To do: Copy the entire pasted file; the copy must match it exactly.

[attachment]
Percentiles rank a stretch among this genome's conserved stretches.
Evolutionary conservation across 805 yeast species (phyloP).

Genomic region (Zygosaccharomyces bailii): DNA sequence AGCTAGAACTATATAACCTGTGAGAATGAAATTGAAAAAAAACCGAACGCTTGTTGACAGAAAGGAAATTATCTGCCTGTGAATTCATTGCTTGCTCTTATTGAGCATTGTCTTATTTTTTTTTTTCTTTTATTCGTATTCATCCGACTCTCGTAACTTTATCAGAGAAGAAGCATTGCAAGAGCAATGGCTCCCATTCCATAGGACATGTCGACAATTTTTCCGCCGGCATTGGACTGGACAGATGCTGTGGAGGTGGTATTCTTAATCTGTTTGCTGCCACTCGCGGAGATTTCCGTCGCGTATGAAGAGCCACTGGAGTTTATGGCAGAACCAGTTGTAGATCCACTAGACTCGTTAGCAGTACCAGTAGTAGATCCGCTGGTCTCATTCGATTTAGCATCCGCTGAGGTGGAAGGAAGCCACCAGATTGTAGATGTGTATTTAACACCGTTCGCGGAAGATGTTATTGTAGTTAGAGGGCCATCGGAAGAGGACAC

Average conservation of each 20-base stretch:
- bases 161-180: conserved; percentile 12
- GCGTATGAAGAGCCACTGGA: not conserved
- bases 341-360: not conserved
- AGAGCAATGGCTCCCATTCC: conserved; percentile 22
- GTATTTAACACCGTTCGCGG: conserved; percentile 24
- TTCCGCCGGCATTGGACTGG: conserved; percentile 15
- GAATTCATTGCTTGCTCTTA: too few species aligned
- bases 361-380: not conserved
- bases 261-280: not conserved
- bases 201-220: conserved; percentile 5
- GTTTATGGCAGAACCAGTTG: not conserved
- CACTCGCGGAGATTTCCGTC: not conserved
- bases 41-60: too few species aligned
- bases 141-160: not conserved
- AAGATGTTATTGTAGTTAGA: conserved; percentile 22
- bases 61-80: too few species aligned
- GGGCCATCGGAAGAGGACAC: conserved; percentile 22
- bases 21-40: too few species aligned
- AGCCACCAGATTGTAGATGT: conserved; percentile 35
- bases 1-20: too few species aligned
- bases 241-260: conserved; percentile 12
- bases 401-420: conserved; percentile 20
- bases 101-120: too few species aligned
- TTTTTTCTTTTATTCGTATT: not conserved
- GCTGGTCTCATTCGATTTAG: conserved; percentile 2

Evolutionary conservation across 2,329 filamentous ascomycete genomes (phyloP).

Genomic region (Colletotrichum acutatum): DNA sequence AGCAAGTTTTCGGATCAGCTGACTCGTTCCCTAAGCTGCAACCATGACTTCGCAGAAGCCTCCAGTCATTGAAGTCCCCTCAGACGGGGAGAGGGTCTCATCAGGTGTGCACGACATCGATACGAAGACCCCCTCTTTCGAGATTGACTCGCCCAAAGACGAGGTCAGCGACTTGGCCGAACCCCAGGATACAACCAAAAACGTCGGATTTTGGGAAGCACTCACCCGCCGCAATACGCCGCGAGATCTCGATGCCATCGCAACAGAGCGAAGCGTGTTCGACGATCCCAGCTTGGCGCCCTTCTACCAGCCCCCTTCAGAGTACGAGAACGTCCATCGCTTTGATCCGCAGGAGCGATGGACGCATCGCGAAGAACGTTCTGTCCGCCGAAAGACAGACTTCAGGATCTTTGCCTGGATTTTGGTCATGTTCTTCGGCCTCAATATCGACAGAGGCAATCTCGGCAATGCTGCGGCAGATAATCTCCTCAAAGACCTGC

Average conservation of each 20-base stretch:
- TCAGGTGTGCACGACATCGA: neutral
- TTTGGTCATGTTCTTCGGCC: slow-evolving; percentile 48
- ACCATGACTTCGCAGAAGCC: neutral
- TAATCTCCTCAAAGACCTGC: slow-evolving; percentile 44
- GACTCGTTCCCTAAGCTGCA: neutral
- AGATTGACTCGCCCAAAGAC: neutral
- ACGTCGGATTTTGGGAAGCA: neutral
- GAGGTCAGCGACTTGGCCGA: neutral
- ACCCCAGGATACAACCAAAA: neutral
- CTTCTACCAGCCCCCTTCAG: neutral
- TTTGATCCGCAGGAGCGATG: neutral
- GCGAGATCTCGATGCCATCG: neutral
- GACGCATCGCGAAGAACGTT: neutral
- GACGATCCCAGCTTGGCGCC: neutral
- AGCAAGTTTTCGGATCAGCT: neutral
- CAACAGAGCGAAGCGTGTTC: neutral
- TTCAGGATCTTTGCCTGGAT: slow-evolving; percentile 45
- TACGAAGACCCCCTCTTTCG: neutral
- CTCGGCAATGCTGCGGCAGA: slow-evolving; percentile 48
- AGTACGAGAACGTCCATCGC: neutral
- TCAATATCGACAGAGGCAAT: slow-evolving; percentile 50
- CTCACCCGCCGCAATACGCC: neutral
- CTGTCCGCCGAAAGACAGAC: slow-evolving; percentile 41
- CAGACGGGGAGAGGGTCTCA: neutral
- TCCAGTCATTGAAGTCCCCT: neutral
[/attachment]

Percentiles rank a stretch among this genome's conserved stretches.
Evolutionary conservation across 805 yeast species (phyloP).

Genomic region (Zygosaccharomyces bailii): DNA sequence AGCTAGAACTATATAACCTGTGAGAATGAAATTGAAAAAAAACCGAACGCTTGTTGACAGAAAGGAAATTATCTGCCTGTGAATTCATTGCTTGCTCTTATTGAGCATTGTCTTATTTTTTTTTTTCTTTTATTCGTATTCATCCGACTCTCGTAACTTTATCAGAGAAGAAGCATTGCAAGAGCAATGGCTCCCATTCCATAGGACATGTCGACAATTTTTCCGCCGGCATTGGACTGGACAGATGCTGTGGAGGTGGTATTCTTAATCTGTTTGCTGCCACTCGCGGAGATTTCCGTCGCGTATGAAGAGCCACTGGAGTTTATGGCAGAACCAGTTGTAGATCCACTAGACTCGTTAGCAGTACCAGTAGTAGATCCGCTGGTCTCATTCGATTTAGCATCCGCTGAGGTGGAAGGAAGCCACCAGATTGTAGATGTGTATTTAACACCGTTCGCGGAAGATGTTATTGTAGTTAGAGGGCCATCGGAAGAGGACAC

Average conservation of each 20-base stretch:
- bases 161-180: conserved; percentile 12
- GCGTATGAAGAGCCACTGGA: not conserved
- bases 341-360: not conserved
- AGAGCAATGGCTCCCATTCC: conserved; percentile 22
- GTATTTAACACCGTTCGCGG: conserved; percentile 24
- TTCCGCCGGCATTGGACTGG: conserved; percentile 15
- GAATTCATTGCTTGCTCTTA: too few species aligned
- bases 361-380: not conserved
- bases 261-280: not conserved
- bases 201-220: conserved; percentile 5
- GTTTATGGCAGAACCAGTTG: not conserved
- CACTCGCGGAGATTTCCGTC: not conserved
- bases 41-60: too few species aligned
- bases 141-160: not conserved
- AAGATGTTATTGTAGTTAGA: conserved; percentile 22
- bases 61-80: too few species aligned
- GGGCCATCGGAAGAGGACAC: conserved; percentile 22
- bases 21-40: too few species aligned
- AGCCACCAGATTGTAGATGT: conserved; percentile 35
- bases 1-20: too few species aligned
- bases 241-260: conserved; percentile 12
- bases 401-420: conserved; percentile 20
- bases 101-120: too few species aligned
- TTTTTTCTTTTATTCGTATT: not conserved
- GCTGGTCTCATTCGATTTAG: conserved; percentile 2

Evolutionary conservation across 2,329 filamentous ascomycete genomes (phyloP).

Genomic region (Colletotrichum acutatum): DNA sequence AGCAAGTTTTCGGATCAGCTGACTCGTTCCCTAAGCTGCAACCATGACTTCGCAGAAGCCTCCAGTCATTGAAGTCCCCTCAGACGGGGAGAGGGTCTCATCAGGTGTGCACGACATCGATACGAAGACCCCCTCTTTCGAGATTGACTCGCCCAAAGACGAGGTCAGCGACTTGGCCGAACCCCAGGATACAACCAAAAACGTCGGATTTTGGGAAGCACTCACCCGCCGCAATACGCCGCGAGATCTCGATGCCATCGCAACAGAGCGAAGCGTGTTCGACGATCCCAGCTTGGCGCCCTTCTACCAGCCCCCTTCAGAGTACGAGAACGTCCATCGCTTTGATCCGCAGGAGCGATGGACGCATCGCGAAGAACGTTCTGTCCGCCGAAAGACAGACTTCAGGATCTTTGCCTGGATTTTGGTCATGTTCTTCGGCCTCAATATCGACAGAGGCAATCTCGGCAATGCTGCGGCAGATAATCTCCTCAAAGACCTGC

Average conservation of each 20-base stretch:
- TCAGGTGTGCACGACATCGA: neutral
- TTTGGTCATGTTCTTCGGCC: slow-evolving; percentile 48
- ACCATGACTTCGCAGAAGCC: neutral
- TAATCTCCTCAAAGACCTGC: slow-evolving; percentile 44
- GACTCGTTCCCTAAGCTGCA: neutral
- AGATTGACTCGCCCAAAGAC: neutral
- ACGTCGGATTTTGGGAAGCA: neutral
- GAGGTCAGCGACTTGGCCGA: neutral
- ACCCCAGGATACAACCAAAA: neutral
- CTTCTACCAGCCCCCTTCAG: neutral
- TTTGATCCGCAGGAGCGATG: neutral
- GCGAGATCTCGATGCCATCG: neutral
- GACGCATCGCGAAGAACGTT: neutral
- GACGATCCCAGCTTGGCGCC: neutral
- AGCAAGTTTTCGGATCAGCT: neutral
- CAACAGAGCGAAGCGTGTTC: neutral
- TTCAGGATCTTTGCCTGGAT: slow-evolving; percentile 45
- TACGAAGACCCCCTCTTTCG: neutral
- CTCGGCAATGCTGCGGCAGA: slow-evolving; percentile 48
- AGTACGAGAACGTCCATCGC: neutral
- TCAATATCGACAGAGGCAAT: slow-evolving; percentile 50
- CTCACCCGCCGCAATACGCC: neutral
- CTGTCCGCCGAAAGACAGAC: slow-evolving; percentile 41
- CAGACGGGGAGAGGGTCTCA: neutral
- TCCAGTCATTGAAGTCCCCT: neutral